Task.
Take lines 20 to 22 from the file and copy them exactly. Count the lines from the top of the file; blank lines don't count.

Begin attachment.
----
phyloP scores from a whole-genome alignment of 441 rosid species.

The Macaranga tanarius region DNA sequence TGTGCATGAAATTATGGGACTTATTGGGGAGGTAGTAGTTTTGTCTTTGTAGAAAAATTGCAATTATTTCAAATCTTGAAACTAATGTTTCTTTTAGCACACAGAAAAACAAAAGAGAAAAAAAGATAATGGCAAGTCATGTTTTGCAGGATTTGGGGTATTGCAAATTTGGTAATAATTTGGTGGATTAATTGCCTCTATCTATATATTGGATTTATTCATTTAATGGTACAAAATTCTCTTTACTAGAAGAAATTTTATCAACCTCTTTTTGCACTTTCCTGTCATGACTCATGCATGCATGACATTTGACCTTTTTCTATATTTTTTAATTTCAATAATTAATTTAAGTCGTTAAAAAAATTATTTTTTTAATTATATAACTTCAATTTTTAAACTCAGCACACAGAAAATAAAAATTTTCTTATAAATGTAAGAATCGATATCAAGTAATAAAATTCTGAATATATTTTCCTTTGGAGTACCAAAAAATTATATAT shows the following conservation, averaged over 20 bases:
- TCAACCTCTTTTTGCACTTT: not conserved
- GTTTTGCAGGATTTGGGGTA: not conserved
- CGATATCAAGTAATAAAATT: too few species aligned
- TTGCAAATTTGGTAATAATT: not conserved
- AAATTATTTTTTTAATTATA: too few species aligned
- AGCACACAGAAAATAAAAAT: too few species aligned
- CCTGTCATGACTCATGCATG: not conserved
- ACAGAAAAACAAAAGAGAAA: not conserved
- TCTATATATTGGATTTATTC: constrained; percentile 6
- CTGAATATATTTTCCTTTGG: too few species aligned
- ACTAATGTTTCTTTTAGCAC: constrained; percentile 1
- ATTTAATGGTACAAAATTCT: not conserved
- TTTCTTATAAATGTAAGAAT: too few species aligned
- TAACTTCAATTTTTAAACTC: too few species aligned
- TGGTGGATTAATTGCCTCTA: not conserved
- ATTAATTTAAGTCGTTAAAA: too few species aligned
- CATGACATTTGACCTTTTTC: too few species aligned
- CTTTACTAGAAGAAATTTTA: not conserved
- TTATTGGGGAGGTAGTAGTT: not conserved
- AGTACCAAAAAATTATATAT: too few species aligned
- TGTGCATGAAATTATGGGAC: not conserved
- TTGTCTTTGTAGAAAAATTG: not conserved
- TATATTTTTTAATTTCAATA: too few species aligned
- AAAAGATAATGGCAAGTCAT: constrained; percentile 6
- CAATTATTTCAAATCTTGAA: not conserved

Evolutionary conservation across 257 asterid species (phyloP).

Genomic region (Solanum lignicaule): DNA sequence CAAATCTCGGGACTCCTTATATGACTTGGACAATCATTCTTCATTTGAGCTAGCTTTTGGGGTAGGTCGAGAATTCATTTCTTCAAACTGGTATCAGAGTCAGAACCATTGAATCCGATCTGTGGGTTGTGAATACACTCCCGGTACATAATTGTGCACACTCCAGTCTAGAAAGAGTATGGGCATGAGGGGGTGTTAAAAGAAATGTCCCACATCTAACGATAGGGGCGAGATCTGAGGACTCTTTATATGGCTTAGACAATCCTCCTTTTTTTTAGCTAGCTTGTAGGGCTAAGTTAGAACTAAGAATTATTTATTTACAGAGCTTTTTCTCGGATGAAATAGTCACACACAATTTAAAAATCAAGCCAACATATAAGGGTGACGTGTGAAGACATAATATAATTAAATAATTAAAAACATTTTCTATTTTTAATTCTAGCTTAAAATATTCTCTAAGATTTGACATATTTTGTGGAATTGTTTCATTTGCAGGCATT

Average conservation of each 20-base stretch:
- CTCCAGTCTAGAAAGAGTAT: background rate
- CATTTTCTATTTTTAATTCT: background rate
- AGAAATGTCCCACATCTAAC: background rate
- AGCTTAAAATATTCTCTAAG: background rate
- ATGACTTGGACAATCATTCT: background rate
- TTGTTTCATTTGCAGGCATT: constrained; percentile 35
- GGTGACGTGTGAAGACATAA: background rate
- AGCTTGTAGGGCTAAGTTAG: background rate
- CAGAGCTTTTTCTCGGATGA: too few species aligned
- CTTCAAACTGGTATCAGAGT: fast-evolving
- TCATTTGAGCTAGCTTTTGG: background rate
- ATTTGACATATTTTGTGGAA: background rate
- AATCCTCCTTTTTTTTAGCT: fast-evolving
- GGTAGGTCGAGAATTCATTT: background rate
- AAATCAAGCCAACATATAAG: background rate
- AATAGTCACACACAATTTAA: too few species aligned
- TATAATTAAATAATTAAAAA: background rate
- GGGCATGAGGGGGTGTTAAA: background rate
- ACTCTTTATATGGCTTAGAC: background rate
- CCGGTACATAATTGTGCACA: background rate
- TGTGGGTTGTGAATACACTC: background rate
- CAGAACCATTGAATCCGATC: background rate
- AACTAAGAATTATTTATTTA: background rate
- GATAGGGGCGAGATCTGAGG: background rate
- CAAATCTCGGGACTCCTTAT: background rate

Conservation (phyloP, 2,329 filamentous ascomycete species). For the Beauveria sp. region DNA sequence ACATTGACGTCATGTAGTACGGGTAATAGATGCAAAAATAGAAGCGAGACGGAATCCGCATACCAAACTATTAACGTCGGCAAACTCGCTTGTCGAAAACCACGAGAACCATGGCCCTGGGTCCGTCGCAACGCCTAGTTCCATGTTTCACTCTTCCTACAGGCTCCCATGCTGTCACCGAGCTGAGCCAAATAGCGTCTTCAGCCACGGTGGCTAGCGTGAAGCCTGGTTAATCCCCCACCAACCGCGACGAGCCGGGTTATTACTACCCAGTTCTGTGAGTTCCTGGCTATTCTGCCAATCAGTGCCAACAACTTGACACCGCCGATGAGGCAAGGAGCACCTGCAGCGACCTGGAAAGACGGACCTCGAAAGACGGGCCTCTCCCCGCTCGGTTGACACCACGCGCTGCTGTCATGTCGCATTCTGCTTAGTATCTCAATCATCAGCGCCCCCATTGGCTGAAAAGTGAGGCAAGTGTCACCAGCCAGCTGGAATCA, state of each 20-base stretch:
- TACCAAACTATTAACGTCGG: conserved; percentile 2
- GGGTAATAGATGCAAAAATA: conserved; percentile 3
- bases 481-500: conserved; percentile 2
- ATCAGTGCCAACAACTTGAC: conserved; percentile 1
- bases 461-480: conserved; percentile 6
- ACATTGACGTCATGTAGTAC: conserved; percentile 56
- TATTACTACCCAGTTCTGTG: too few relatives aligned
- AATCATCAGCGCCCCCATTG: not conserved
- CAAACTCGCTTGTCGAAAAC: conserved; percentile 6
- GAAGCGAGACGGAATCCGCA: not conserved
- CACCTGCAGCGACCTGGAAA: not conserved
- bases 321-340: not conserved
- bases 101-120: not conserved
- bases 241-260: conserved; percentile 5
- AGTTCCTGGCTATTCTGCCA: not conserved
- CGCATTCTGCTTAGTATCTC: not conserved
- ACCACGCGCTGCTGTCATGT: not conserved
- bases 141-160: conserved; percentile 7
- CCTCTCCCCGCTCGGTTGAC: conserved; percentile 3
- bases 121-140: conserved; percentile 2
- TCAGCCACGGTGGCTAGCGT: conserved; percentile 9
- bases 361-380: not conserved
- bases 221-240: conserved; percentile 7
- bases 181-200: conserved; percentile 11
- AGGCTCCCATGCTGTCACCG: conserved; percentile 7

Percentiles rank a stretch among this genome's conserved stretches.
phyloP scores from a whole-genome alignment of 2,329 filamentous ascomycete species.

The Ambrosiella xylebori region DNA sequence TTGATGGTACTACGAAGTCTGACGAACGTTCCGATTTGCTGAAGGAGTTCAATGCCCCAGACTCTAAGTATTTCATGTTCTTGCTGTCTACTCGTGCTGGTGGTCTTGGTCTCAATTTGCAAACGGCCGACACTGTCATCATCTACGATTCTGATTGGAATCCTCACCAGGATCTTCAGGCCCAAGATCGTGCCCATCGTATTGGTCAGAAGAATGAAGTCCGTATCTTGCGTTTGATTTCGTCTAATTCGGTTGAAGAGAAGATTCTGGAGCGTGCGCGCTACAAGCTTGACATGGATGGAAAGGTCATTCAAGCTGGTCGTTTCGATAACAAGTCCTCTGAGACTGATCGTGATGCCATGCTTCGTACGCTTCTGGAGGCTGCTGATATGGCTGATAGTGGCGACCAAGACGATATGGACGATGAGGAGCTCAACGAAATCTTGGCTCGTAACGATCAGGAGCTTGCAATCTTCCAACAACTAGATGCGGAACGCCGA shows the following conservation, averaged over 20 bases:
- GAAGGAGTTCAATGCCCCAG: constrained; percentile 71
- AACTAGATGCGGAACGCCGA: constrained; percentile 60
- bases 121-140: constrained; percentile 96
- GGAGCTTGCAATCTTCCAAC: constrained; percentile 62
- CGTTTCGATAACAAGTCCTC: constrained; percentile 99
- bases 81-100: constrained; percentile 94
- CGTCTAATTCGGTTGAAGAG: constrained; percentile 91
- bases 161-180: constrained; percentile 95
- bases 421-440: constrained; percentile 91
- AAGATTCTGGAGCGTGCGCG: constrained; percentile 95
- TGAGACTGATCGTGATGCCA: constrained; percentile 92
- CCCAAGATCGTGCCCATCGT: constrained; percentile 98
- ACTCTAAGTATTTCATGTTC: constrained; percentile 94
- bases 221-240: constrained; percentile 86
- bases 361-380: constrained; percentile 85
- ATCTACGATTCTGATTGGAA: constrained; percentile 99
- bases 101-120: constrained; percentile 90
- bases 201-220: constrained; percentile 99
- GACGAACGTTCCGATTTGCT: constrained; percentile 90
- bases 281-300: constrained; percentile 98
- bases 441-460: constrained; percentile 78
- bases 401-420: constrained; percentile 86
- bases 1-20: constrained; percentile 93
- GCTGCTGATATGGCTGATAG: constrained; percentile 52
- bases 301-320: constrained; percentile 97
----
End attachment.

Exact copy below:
- CTTTACTAGAAGAAATTTTA: not conserved
- TTATTGGGGAGGTAGTAGTT: not conserved
- AGTACCAAAAAATTATATAT: too few species aligned